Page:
July 30 2010 12:00 AM

Land Bank sells old Ramon’s Restaurant to developer

New developments in REO Town keep pouring in. The latest is an agreement between the Ingham County Land Bank and a local environmental consultant to transform the old Ramon’s Mexican restaurant at 1146 S. Washington Ave. from asbestos-filled blight with natural skylights (holes in the roof) to a multi-use retail center.

Alan Hooper, president and chief geologist of Triterra, an environmental consulting firm in Old Town, agreed to pay $160,000 for the roughly 11,000-square-foot property, which will need some serious renovating before he attracts potential renters. That, Hooper says, is much more important than tearing it down and starting from scratch.

“It’s about saving old structures and retaining the character of things built 80 years ago instead of going for something brand new with no character (to the building),” Hooper said. “And the economics don’t make sense to tear it down most times.”

Hooper said the space is ideal for retail shops, restaurants or office incubator space. He has already been in talks about the possibility of a coffee shop.

Ramon’s closed in 2002 after 23 years and was replaced by South Town Food & Spirits until it closed a few years later after a fatal street shooting and other problems.

Hooper said the structure was originally three separate storefronts, but was connected as one large restaurant and banquet hall during the Ramon’s and South Town years, which is how it stands today. Hooper plans to recreate the three-store approach to attract a variety of renters and make it more consistent with nearby properties. He said this particular building has been a “stumbling block” in REO Town because of its size and deterioration.

“This property really has a lot going for it,” Hooper said, referring to good foot traffic, easy access to Interstate 496, on-site parking and free street parking. “It’s a good opportunity to take the worst building on the block and put it to good use.”

Hooper is still working on final project costs — mostly what it will take to clean it up — but so far he is investing in it alone. He hopes potential business owners may also be interested in being property owners and share building costs with him. But first he has to attract them, he said.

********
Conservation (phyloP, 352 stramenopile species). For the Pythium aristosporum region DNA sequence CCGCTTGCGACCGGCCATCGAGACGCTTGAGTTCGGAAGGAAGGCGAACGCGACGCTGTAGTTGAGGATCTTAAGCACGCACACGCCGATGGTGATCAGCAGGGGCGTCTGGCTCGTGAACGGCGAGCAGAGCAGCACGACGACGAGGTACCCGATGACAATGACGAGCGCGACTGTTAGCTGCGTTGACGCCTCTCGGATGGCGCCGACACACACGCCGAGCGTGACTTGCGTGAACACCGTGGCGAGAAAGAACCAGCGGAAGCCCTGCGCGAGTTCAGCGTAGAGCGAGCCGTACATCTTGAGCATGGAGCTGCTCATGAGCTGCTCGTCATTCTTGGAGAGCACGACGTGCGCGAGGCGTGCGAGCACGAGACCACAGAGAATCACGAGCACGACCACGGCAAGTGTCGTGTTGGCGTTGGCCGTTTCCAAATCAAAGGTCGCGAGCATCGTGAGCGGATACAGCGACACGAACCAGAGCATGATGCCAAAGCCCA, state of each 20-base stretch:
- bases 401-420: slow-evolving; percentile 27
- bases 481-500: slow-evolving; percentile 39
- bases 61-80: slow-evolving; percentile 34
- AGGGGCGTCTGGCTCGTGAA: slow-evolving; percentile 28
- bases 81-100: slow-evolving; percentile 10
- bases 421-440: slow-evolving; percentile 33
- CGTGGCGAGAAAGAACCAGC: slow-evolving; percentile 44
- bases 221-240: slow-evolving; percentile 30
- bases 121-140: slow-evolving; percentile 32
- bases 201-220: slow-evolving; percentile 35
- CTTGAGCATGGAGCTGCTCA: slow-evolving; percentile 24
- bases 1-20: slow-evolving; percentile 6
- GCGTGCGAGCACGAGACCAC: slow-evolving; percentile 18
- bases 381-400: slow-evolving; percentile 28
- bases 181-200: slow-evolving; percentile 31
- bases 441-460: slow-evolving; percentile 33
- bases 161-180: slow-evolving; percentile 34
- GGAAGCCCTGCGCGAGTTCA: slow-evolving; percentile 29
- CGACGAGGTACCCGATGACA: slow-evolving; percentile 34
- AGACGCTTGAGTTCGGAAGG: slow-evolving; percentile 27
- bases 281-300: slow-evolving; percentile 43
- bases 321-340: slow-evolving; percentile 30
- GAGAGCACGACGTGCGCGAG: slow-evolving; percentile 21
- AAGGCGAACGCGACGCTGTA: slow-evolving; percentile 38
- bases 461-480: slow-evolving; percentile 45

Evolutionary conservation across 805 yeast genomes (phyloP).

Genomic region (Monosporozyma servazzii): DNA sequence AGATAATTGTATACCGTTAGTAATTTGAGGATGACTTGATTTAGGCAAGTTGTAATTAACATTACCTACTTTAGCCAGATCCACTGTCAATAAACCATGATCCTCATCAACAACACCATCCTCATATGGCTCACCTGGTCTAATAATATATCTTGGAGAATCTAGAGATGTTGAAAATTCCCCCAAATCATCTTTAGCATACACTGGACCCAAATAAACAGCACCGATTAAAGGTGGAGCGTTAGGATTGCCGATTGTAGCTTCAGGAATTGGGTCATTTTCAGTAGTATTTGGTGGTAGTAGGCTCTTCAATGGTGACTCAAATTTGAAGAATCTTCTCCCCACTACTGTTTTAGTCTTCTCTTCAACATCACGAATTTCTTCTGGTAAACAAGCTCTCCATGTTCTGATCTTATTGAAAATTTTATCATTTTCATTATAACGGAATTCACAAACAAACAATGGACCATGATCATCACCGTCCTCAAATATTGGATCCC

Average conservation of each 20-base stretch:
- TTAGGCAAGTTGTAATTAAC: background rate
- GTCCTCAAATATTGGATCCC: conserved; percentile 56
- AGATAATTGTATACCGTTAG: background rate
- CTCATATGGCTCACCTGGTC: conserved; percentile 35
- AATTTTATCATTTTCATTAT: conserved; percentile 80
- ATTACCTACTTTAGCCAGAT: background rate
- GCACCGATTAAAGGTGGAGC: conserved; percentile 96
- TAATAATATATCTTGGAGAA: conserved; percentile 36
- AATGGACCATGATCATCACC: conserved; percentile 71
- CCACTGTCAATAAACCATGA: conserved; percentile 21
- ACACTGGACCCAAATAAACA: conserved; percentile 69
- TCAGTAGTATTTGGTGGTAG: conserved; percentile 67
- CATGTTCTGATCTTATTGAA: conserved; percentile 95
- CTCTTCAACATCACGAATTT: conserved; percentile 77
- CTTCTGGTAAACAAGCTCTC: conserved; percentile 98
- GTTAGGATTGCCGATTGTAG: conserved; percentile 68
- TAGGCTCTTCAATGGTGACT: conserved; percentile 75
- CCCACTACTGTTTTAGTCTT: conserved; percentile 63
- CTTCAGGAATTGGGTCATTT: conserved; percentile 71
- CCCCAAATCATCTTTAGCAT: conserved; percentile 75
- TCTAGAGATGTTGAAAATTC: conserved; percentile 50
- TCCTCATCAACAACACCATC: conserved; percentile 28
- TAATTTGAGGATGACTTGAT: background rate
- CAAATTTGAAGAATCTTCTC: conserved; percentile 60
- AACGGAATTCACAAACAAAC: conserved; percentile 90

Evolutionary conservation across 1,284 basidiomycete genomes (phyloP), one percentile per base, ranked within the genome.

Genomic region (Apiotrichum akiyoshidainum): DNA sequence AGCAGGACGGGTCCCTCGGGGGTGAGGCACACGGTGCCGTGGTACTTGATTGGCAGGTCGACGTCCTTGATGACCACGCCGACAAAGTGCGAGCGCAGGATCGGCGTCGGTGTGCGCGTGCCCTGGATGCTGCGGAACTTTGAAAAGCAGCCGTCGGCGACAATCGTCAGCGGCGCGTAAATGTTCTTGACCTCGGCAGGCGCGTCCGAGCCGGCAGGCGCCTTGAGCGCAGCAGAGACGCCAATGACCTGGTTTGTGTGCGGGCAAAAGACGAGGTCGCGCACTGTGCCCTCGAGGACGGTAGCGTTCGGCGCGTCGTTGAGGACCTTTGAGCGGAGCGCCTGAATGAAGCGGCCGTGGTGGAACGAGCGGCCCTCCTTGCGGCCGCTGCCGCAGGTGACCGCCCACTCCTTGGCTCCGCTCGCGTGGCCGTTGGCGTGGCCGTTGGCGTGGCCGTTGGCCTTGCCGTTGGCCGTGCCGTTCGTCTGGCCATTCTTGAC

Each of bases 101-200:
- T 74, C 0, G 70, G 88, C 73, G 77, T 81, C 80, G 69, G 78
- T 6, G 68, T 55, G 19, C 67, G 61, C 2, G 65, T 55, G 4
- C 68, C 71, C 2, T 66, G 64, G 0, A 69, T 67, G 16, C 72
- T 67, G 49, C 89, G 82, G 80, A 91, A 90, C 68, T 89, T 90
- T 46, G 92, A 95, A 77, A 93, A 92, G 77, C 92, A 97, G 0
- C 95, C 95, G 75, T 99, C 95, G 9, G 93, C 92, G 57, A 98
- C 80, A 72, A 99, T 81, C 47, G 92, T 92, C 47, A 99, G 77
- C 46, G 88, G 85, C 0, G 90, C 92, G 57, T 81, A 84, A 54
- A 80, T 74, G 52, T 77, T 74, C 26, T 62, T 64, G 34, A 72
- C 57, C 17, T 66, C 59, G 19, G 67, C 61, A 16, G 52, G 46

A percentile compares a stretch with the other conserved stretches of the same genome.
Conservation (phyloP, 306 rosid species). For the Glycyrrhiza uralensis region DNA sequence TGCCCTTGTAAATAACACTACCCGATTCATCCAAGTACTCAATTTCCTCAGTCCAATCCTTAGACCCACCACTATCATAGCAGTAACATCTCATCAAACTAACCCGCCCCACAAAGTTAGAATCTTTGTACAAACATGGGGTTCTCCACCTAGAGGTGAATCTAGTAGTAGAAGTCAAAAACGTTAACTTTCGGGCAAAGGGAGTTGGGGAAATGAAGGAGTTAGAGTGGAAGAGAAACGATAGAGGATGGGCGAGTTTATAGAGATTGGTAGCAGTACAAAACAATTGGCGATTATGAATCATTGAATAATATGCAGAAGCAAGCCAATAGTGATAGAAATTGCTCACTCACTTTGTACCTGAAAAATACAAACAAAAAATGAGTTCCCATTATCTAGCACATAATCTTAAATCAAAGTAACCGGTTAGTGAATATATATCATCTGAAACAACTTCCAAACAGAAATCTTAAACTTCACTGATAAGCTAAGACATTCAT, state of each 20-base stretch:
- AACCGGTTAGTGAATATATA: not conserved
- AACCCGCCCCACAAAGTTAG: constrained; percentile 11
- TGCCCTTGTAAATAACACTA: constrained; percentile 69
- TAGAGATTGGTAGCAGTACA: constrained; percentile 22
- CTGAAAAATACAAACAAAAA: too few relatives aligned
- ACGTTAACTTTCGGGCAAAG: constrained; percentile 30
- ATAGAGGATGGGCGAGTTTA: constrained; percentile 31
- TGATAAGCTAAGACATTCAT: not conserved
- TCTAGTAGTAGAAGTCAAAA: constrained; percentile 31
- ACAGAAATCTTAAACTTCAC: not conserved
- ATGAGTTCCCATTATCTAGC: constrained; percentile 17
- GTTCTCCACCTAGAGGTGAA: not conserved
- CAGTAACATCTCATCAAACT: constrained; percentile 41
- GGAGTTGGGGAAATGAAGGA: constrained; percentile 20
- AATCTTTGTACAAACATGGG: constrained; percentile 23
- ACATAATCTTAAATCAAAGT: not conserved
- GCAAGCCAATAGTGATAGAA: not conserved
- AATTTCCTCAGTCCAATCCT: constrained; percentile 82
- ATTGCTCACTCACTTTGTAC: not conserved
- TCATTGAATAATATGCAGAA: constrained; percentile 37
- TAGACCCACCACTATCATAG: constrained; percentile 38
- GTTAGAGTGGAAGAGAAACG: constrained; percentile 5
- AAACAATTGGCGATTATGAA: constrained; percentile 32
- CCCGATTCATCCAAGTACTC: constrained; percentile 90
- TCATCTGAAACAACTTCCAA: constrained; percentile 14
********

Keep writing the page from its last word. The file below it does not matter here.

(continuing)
“We want to be able to show concepts and share visions of a final product as we get others involved,” Hooper said. “It’s hard to get people to buy into the after-picture when there’s a leaking roof.”

Eric Schertzing, Ingham County treasurer and Land Bank chairman, said he and Hooper had been in talks about the former Ramon’s restaurant before the Lansing Board of Water and Light announced plans this month to redevelop the old Grand Trunk train station and build a natural gas power plant just down the block at Washington and South Street.  That development will bring about 180 jobs to the neighborhood. BWL’s plans were like icing on the cake for anyone interested in redeveloping in REO Town, he said.

“Obviously, we were tickled pink when the BWL plans were unveiled,” Schertzing said.

The Land Bank is also overseeing the demolition shortly of the old DeLuxe Inn, an eyesore of major proportions at Washington and I-496, the gateway to REO Town.

Schertzing said there is a “herd mentality” of potential investors in Lansing and particularly REO Town. “There are a number of things that fortuitously came together,” he said.

Hooper expects to complete due diligence of final project costs and design features within the next two months and plans to secure tenants “realistically” within 18 months.

Hooper is “personally and professionally” interested in rehabilitating this Brownfield site, being a geologist and an environmental consultant. Some days, Hooper said he merely generates reports for other investors on these types of properties.

“It’ll be exciting to see this transform,” he said.